New York State Homes and Community Renewal Commissioner RuthAnne Visnauskas said, “In the ten years since Hurricane Sandy devastated parts of New York, we have been reminded time and again about the risks that extreme weather events and global warming pose to the safety of our communities. Today, New York is a national leader in combatting the effects of climate change and the new Office of Resilient Homes and Communities will ensure we remain laser focused on creating safe and suitable housing for New Yorkers, while making our communities more livable and resilient. Thanks to Governor Hochul’s unprecedented investments into the state’s housing, infrastructure and overall preparedness, we are on the path to creating a more sustainable future for New York.”
DEC Commissioner and Climate Action Council Co-Chair Basil Seggos said, “Climate-driven extreme weather events and storms like Superstorm Sandy are not going away and DEC is proud to be part of the countless accomplishments with our many partners from all levels of government to increase community resiliency, harden infrastructure, and enhance our natural resources. Under Governor Hochul’s ongoing leadership, DEC looks forward to continuing this recovery, rebuilding with proven results that help address climate impacts, and ensuring communities are better prepared when the next big storm hits.”
Representative Gregory W. Meeks said, “We pause to take a moment to recognize the lives lost due to Superstorm Sandy 10 years ago and the destruction it caused New York, particularly in the Rockaways. While there has been much progress made to rebuild New York, more work remains to be done. I thank the Governor for her leadership and the creation of the Office of Recovery and Resiliency. I look forward to continuing to work with Governor Hochul and our partners at all levels to enhance our state’s infrastructure.”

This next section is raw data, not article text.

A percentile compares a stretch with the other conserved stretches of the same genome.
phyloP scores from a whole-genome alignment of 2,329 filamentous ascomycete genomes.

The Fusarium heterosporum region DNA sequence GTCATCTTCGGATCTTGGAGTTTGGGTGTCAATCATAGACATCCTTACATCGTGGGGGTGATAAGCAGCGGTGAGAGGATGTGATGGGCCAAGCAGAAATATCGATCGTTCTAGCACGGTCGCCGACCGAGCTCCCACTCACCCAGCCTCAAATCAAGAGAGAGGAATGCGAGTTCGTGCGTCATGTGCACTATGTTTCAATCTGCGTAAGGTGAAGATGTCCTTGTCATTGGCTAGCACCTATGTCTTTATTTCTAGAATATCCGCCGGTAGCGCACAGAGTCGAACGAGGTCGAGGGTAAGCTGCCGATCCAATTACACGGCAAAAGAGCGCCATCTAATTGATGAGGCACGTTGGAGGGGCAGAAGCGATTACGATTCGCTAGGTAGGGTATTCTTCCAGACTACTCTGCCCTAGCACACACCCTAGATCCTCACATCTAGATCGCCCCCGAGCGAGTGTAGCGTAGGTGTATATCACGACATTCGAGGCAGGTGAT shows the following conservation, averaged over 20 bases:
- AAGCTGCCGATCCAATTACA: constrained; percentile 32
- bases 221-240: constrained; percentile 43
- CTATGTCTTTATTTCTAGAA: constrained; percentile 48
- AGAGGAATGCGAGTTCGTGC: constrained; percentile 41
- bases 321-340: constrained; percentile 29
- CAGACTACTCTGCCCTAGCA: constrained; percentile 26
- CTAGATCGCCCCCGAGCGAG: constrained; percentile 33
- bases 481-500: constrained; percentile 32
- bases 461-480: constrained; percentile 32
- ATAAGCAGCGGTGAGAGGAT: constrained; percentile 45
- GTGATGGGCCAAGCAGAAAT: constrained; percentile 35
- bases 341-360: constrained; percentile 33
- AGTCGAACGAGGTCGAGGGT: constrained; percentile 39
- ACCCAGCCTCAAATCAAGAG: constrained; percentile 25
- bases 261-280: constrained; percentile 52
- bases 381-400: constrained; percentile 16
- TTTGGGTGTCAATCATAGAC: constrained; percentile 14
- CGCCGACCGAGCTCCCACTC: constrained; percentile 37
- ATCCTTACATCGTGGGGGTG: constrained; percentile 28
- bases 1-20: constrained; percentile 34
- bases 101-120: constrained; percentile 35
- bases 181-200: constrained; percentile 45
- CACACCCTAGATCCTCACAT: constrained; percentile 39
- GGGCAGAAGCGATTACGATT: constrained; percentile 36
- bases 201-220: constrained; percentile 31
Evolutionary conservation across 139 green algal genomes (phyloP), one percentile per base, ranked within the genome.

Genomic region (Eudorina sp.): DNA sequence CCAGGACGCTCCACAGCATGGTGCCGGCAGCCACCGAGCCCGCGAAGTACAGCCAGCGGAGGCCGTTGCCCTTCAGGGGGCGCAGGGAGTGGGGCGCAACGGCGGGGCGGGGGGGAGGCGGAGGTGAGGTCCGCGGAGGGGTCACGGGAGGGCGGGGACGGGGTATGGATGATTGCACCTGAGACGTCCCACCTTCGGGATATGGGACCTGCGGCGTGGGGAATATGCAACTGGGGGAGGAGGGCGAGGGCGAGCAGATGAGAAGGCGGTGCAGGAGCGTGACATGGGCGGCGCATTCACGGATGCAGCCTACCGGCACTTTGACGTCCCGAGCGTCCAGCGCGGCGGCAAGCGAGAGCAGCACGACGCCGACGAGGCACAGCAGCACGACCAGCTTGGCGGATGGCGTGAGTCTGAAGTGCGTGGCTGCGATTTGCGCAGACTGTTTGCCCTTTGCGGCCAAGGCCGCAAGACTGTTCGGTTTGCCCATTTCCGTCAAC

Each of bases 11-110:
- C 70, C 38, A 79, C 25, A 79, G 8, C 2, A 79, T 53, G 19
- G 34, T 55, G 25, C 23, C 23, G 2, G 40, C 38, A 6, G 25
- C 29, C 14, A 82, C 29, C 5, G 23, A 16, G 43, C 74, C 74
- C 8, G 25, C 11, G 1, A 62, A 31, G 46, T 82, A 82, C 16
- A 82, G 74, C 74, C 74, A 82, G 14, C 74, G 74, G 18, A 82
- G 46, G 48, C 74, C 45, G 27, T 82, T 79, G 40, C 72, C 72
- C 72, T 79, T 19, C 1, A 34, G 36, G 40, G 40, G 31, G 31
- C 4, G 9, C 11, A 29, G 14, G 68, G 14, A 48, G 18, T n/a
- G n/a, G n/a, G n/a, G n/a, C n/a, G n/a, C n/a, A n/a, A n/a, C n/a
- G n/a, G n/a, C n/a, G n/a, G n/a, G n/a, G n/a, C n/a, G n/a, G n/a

State Senator Joseph Addabbo said, “Ten years ago, Superstorm Sandy tore through New York and left a trail of extensive damage in its wake. Our neighborhood homes were destroyed, businesses demolished, public spaces were unrecognizable, and lives were lost. It was truly a terrible experience for our communities, and we can still feel the effects of the storm to this day. Looking back a decade later, what I remember most about the days, weeks and months after the storm is the way we all came together as a community to help those who were affected. Since the storm, we have worked on the state level to strengthen our coastal communities and are working to implement storm mitigation measures in our waters so that when the next storm hits we are prepared.
In addition, we are working towards being a clean energy state to help reduce the effects of climate change. I will never forget that day and the damage we faced, but I will also never forget the strength of our communities to rally around each other and come back even stronger. I truly appreciate the efforts of Governor Hochul, as the state remains vigilant in being prepared to address the effects of climate change and future storms, by building upon the work done by GOSR with the newly formed Office of Resilient Homes and Communities.”
Assemblymember Stacey Pheffer Amato said, “The creation of the Office of Storm Recovery and Resiliency from the Governor is wonderful news for our communities. As we commemorate the decade since Hurricane Sandy, it is so important to remember how far we’ve come, and how resilient we have shown we are, especially in South Queens. While we have built back there is more work to be done and this new Office solidifies a commitment to help guide and ensure our continued success in all efforts of storm recovery.”